Just a few random thoughts to add to the general discussion.

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 Post subject: Re: Seán sa Cheo
PostPosted: Mon Oct 07, 2013 8:57 am 
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It was one of Micho's pet tunes, definitely where I first heard it. And his playing would, I believe, be largely responsible for the current circulation of the tune.

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 Post subject: Re: Seán sa Cheo
PostPosted: Mon Nov 18, 2013 10:37 am 
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Just noticed this discussion… a couple of decades ago I heard James Byrne (the late Donegal fiddler) play a setting of Seán sa Cheo and when I asked about it he told me its name was “Lough Isle Castle”. Some time later I learned the tune from a recording of James made by a friend.

Now, not having attempted the tune in 20 years, I can’t call it to mind just now, and heaven knows where the cassette tape is. But JB’s setting may be close to Doherty’s and thus the Chieftains’ (heaven knows where the tape of Chieftains 8 is also)!

Two curious facts.

1: After James told me the name, I wondered why on earth a lake might be called “Isle”! The way James pronounced it, “Lough Isle” is what I understood, but I subsequently mused that this might be a corruption of “Lough (or Loch) Kyle”. Couldn’t find any information about this at the time but now, thanks to Google I discover that: “Kyle of Lochalsh” comes from the Scottish Gaelic Caol Loch Aillse, "strait of the foaming loch", which seems to support my musings. Especially as there is a castle there.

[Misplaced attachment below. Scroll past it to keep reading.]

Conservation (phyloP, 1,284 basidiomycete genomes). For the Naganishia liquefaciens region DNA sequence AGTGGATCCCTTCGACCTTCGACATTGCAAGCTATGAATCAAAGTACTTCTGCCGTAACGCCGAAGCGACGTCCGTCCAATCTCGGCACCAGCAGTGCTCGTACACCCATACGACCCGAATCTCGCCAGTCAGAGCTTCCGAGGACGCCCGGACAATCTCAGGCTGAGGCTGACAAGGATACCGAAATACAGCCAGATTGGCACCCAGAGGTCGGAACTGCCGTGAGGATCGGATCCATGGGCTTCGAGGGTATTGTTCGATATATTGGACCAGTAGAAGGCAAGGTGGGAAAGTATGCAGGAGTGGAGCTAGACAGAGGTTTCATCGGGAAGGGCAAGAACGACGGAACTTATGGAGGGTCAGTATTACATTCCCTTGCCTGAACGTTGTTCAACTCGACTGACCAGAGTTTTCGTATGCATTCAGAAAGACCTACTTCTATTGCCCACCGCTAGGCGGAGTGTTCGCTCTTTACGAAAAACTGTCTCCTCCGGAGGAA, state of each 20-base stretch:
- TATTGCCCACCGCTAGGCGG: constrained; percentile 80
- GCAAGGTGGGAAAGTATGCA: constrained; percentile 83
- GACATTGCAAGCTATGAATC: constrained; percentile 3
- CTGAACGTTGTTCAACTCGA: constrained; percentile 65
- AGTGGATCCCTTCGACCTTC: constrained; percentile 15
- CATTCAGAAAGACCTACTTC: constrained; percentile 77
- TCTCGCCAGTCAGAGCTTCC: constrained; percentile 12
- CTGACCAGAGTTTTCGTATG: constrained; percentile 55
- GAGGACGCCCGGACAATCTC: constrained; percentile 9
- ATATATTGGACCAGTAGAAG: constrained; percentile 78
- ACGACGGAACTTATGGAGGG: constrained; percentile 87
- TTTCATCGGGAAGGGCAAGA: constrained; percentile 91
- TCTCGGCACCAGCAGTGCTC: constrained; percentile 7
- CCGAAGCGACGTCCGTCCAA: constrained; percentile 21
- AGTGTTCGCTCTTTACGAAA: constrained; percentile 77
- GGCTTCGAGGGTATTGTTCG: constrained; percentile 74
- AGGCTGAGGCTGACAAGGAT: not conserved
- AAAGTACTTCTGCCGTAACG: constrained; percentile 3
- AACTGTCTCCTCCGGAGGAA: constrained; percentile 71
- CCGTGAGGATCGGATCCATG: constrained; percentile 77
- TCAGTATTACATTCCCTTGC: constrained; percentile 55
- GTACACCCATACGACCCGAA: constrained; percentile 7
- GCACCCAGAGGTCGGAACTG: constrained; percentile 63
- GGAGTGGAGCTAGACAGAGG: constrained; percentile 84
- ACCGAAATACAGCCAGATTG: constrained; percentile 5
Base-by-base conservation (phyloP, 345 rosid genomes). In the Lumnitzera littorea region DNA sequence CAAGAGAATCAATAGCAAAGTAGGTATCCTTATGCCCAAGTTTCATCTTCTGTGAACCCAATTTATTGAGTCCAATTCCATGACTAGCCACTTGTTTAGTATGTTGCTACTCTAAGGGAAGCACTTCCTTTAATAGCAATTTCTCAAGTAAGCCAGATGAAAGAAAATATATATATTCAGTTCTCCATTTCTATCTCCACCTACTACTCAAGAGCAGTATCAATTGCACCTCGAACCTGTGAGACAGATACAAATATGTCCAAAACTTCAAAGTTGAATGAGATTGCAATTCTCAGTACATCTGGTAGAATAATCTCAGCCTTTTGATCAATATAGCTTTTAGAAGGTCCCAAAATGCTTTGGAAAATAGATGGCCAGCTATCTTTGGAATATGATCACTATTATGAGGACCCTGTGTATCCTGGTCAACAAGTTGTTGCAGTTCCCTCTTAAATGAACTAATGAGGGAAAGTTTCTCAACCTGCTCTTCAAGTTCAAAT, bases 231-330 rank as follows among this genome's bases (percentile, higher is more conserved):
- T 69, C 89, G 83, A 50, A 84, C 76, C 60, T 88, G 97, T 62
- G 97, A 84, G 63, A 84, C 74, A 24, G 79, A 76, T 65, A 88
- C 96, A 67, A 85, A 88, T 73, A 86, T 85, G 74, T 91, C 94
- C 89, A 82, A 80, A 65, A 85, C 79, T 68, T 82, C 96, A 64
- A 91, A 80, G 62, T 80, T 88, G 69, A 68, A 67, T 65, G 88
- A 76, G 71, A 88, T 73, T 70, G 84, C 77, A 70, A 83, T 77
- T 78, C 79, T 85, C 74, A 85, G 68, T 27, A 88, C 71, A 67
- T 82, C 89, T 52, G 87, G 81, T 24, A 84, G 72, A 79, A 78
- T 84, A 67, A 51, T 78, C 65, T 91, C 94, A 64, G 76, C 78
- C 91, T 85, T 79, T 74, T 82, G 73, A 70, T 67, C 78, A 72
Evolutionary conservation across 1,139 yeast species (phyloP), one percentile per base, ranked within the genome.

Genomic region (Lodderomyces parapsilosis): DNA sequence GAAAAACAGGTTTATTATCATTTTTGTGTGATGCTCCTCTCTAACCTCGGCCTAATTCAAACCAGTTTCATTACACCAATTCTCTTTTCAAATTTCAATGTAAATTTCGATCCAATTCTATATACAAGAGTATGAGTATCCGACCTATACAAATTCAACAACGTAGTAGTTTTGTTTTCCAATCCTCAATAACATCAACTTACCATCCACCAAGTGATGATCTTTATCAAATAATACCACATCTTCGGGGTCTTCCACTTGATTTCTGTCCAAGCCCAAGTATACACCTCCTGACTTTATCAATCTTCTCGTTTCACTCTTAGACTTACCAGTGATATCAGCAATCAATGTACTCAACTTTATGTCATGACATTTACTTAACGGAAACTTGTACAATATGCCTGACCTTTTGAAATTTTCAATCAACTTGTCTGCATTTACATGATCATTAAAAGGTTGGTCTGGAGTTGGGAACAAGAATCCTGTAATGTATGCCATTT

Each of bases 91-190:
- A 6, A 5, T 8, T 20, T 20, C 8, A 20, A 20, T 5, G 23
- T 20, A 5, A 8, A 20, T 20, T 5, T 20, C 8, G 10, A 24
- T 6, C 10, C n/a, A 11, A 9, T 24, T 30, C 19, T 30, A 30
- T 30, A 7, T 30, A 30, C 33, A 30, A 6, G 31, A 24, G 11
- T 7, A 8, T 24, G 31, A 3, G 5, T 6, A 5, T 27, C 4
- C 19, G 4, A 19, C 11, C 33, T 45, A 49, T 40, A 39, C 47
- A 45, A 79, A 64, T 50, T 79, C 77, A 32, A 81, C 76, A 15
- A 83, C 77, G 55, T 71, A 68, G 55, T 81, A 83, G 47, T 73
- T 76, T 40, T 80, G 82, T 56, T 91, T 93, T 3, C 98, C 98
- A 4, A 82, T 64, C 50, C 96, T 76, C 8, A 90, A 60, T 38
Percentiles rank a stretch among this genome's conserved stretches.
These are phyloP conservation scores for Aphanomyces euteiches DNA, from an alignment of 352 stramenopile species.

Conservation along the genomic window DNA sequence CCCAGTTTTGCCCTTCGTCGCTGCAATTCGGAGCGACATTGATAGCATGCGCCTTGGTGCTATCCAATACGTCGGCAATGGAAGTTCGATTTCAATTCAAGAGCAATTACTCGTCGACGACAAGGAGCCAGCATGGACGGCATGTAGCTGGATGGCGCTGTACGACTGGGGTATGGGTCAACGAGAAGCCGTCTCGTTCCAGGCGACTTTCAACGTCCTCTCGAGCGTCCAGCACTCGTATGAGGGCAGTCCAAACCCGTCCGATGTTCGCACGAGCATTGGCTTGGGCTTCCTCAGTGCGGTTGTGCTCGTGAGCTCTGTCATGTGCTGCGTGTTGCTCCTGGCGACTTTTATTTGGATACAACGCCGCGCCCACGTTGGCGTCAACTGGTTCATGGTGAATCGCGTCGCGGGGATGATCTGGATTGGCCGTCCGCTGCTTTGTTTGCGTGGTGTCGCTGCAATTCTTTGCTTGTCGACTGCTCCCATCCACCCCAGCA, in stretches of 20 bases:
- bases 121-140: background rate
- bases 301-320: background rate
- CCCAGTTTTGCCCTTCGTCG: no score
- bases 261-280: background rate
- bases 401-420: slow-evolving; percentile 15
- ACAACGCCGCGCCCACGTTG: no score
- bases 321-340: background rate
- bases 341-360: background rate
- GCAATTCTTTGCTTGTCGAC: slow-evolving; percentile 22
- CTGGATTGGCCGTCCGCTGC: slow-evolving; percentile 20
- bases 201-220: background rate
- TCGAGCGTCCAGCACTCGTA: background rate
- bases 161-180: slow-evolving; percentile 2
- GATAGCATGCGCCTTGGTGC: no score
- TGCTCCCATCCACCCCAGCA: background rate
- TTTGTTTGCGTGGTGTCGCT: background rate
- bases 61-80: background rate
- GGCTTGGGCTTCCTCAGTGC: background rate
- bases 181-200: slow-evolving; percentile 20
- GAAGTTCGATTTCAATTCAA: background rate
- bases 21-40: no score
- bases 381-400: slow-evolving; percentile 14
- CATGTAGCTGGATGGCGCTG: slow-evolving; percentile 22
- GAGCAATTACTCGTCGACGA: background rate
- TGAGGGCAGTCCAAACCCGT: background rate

2: Back then I played the version learned from JB to a GHB player friend, saying it was a bit of a rarity from Donegal, and he said, but I know that tune! And proceeded to play what he had learned as a piper’s version of Sleepy Maggie – almost identical to JB’s “Lough Isle Castle.”

Which led me to the conclusion that Sean sa Cheo and Jenny’s Chickens are cousins, if not identical twins separated at birth.

Does anyone have anything that might corroborate or refute these two curious facts?

(Edited to expunge an errant apostrophe.)


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 Post subject: Re: Seán sa Cheo
PostPosted: Mon Nov 18, 2013 11:09 am 
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http://thesession.org/tunes/11966


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 Post subject: Re: Seán sa Cheo
PostPosted: Mon Nov 18, 2013 12:52 pm 
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Thanks Nico. Kinship with Jennie’s Chickens is mentioned in the headers to one of the tune settings. Nothing about the contradictory nature of the name though.

Dow says: “There is also a 4-part version of this tune which James Byrne apparently plays (though unfortunately I don’t have a transcription of his playing of the tune)."

I do though: just nipped home at lunchtime and dug out this transcription that my bandmate of the time (Jean Duval) made from the tape of JB. Second tune on the page – we used to play a highland of Packie Manus’ before it.

http://rogermillington.com/steam/LoughIsleCastle.pdf

I’ll put it up on thesession.org by and by. Enough differences from all the various settings there to be of interest.